1

enter image description here

For measuring I usually use my red plastic Betty Crocker cups.
While rearranging some dishes, I noticed the 1 cup line on the 2 cup Anchor H one looked off - greater than one cup. I poured one cup from the plastic one into the 2cup Anchor Hocking one and there was a discrepancy. See photo. Also true of the glass 1 cup AH one.
This seems enough to make a difference in some recipes and general measuring. I appreciate any thoughts.

  • Agree you should weight it. But... American Cup vs Metric cup? – talon8 Jun 21 at 17:45
  • There's no such thing as a metric 'cup', it only applies to US measures. It was never even a valid measure when the UK used Imperial. As a non-American I always thought it the most confusing measure... It's half a pint, but as a US pint isn't even the same as an Imperial pint, it's half of something I can't even measure anyway ;-) - en.wikipedia.org/wiki/Pint – Tetsujin Jun 21 at 17:48
  • 2
    !@#$%^&* Now you have me checking all my measuring cups! :-) – MaxW Jun 21 at 17:58
  • 1
    This looks a good 1/8 cup too little though, more than the miniscus error! – Erica Jun 21 at 19:07
  • 1
    Counter doesn't look to be level. – Optionparty Jun 21 at 21:25
4

I'd get a third measuring tool to see which one is wrong.

One way to test this is to measure by weight (and IMO, all recipes should list ingredients by weight instead of volume)

1 cup of water is about 236ml which is 236g.

Get 1 cup from your red cup and weight it. Get 1 cup from your glass cup and weight it.

It should tell you which one is right.

And to answer your question, yes, for some recipes, if you add too much or too liltle liquid it will not result in different results (either too dry or too wet).

  • Thank you @ Max. Will do! It's just puzzling as these cups are from two major brands. – zoobird Jun 21 at 17:40
  • 1
    2 out of 3 of my most used measuring cups have the scale printed at an angle... that's how much care & attention they take with these things ;) I'm with Max on anything needing critical amounts - I use my scales, which will amongst other things do fl oz/ml & tare. Problem solved. – Tetsujin Jun 21 at 18:48
  • @Tetsujin It sounds like your measuring cups are the kind designed to separate oil from broth... (maybe?) – elbrant Jun 22 at 16:34
  • 2
    @elbrant - No, they're simply carelessly made, the prints are askew... by a mile. I'm assuming by the Moscow Rules that it's merely coincidence... I really don't suspect 'enemy action' ;) – Tetsujin Jun 22 at 16:55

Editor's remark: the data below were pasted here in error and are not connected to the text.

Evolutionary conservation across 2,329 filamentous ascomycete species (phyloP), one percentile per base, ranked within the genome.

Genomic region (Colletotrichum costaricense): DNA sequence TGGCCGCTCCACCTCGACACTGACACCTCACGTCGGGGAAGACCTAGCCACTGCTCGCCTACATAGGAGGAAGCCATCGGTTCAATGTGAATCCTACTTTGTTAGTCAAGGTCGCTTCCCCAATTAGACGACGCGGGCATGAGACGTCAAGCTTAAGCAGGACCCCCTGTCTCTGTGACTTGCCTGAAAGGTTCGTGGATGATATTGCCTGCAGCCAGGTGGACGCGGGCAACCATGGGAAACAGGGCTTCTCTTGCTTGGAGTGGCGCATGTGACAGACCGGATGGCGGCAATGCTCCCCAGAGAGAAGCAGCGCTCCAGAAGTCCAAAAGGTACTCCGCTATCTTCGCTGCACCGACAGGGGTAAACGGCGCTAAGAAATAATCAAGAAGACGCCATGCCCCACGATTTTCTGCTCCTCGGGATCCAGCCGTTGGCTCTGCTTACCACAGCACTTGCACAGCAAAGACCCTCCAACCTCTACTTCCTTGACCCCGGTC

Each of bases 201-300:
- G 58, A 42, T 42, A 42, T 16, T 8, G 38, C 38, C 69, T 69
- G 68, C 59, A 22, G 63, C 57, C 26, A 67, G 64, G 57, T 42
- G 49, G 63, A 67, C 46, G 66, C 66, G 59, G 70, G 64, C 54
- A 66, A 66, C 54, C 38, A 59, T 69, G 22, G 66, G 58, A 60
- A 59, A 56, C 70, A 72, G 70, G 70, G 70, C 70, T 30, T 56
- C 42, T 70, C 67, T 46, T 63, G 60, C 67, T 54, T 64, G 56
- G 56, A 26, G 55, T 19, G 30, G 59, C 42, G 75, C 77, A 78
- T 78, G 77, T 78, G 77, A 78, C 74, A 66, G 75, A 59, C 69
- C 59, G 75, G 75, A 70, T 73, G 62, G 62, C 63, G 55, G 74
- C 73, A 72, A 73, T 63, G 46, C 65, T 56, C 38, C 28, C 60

-1

Pyrex glass measuring cups are for liquids.
Plastic and metal "cups" are for dry ingredients.

It's an old rule of thumb that no one seems to remember...


The issue is a difference in volume.

One half gallon of milk weighs 4#s, contains 8 cups (8x8oz = 64oz/8 = 4#s).
Four pounds (#s) of sugar also contains 64oz.
Weights can be equal, but the mass (or volume) of objects can be different. A pound of feathers still weighs a pound, but it takes more space to hold them (than it does to hold a pound of sugar).

  • 1
    And what does that mean considering volumetric measurements? Shouldn’t a cup be a cup? – Stephie Jun 22 at 15:42
  • 1
    Erm, but that’s all volumes in this list? – Stephie Jun 22 at 16:51
  • 2
    Sorry, but please re-read your answer (which triggered this discussion): your first sentence implies that there are two different units for cups (that’s what the asker is talking about) - which I think is wrong. – Stephie Jun 22 at 17:55
  • 1
    @elbrant - As a chemist I'm not accepting your argument. "Measuring cups" are for measuring volume, not mass. Yes there is some old correlation to ounces of water and fluid volume but that is long out of use. If you try to measure mass by measuring volume you need a unique cup for everything you're measuring. The "measuring cup" for water won't work for oil. Also sugar is available in a number of different particle sizes. So you'd need one cup for table (granulated) sugar and another for confectioner's sugar. So using volume to measure mass is just useless in the kitchen. – MaxW Jun 22 at 20:38
  • 2
    I upvoted this answer because, in the US, this is exactly how measuring cups are sold and meant to be used for (American) recipes. The liquid measuring cups are for liquids and measure fluid ounces. Dry measuring cups are for measuring dry ingredients, and roughly standardize amounts of different ingredients. E.g. 1 cup of flour, 1 cup of sugar, etc. While I agree that using scales to weigh ingredients is much more precise, it doesn't make this answer wrong. – Cindy Jun 23 at 11:22

Your Answer

By clicking “Post Your Answer”, you agree to our terms of service, privacy policy and cookie policy

Not the answer you're looking for? Browse other questions tagged or ask your own question.